I Am Not A Victim?

An oft-heard objection to confronting leftist attacks, especially well-meaning ones, with the damage their schemes inflict on traditionalists is that we would then be playing “the victimization card.” Many talk-radio hosts have claimed as the motto for their shows, “I am not a victim,” to separate themselves and their audiences from the left, which relentlessly preaches how hidden, malevolent forces hamstring the members of their electoral coalition. 

We can’t be like that, we are told. We have control over our lives, agency. We have hope. 

Funny, isn’t it, that the people who are losing a country and seeing a great civilization, culture and their very skin color demonized are instructed NOT to see themselves as victims — by their ostensible defenders.

A stiff upper lip may not function well politically, but it does have the advantage of quelling the sound of righteous rage. 

Whose advantage, however, is the irony.


5 thoughts on “I Am Not A Victim?”

  1. Damocles:

    I should think no one who has listened to much talk-radio over the years could fail to be aware of the relentless positiveness of that medium, and of the disdain with which Rush Limbaugh, Mike Gallagher, Bill Bennett and many, many others decry the “Cult of Victimization,” strongly preferring a neo-Horatio Alger-like, “If life gives you lemons, make lemonade” personal philosophy. However…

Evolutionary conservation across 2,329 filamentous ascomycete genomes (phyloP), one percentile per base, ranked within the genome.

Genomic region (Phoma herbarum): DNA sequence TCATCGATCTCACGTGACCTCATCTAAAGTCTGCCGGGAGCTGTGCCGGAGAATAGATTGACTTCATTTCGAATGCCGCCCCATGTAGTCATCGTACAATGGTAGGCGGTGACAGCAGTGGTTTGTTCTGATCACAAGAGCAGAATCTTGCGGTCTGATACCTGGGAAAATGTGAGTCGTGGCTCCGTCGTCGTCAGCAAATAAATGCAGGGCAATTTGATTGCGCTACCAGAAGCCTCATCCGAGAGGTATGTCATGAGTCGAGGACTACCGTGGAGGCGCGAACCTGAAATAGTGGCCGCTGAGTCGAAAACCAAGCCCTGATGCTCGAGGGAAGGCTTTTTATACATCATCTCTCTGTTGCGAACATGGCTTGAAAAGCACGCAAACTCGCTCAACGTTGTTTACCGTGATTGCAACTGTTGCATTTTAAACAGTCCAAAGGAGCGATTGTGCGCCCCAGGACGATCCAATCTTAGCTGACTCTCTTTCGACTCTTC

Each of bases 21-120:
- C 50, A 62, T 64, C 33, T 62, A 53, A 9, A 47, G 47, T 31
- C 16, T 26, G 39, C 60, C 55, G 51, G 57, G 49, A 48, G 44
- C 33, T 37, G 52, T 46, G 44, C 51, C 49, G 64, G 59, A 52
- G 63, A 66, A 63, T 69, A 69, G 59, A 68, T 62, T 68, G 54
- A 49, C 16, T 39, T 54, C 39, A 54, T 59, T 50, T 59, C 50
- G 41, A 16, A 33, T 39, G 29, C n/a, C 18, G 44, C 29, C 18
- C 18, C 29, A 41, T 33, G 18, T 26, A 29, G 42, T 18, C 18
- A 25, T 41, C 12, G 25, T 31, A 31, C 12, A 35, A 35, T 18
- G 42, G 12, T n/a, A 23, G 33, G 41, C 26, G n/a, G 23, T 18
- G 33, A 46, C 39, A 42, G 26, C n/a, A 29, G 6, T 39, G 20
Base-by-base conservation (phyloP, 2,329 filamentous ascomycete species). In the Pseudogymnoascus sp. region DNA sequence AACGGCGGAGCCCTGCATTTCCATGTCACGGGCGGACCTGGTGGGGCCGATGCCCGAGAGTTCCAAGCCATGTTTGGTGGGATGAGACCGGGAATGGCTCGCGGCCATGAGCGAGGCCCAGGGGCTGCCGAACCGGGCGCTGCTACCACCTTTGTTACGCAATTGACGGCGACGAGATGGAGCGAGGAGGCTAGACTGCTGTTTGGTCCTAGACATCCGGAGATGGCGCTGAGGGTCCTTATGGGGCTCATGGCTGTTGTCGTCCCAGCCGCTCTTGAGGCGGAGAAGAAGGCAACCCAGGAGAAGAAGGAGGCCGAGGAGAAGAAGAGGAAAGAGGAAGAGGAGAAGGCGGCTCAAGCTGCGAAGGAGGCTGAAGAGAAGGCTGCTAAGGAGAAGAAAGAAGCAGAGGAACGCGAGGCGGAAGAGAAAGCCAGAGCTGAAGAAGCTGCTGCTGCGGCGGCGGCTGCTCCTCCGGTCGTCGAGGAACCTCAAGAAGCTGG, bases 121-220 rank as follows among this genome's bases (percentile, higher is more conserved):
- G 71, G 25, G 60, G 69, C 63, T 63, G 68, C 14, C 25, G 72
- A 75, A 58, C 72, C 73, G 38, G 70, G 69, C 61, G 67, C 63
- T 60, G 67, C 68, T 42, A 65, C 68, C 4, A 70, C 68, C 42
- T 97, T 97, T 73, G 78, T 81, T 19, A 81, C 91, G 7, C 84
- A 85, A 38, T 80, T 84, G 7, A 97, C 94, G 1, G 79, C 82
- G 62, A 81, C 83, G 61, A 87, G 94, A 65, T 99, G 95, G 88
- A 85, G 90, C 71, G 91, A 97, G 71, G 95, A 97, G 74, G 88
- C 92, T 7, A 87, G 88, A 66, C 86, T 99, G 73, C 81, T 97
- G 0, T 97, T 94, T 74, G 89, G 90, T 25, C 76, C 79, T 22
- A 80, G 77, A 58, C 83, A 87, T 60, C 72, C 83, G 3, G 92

Michael Medved: “One of the slogans of our show has always been: “I am not a victim.” I affirm – and embrace – that sentiment more than ever.”

    “Victim Culture is Killing American Manhood” by David French, NR September 29, 2015

    Fred Lynch, author of The Diversity Machine: “I’ve watched the ‘diversity machine’ roll through one institution after another largely because…conservatives and moderates became obsessed with the ‘anti-victim’ mentality that suppressed complaints of working-class white males.”

    Professor Lynch, associate professor of government at California’s Claremont McKenna College, says this “macho attitude particularly inhibited talk radio, the white male’s natural champion.” 

  2. Used to be when someone was such an obvious ass, you popped them in the mouth. It usually silenced the silliness or brought out some smarmy, “Might makes right, huh?” To which the only rational answer was, “Yes, when you’re such an obvious ass.”


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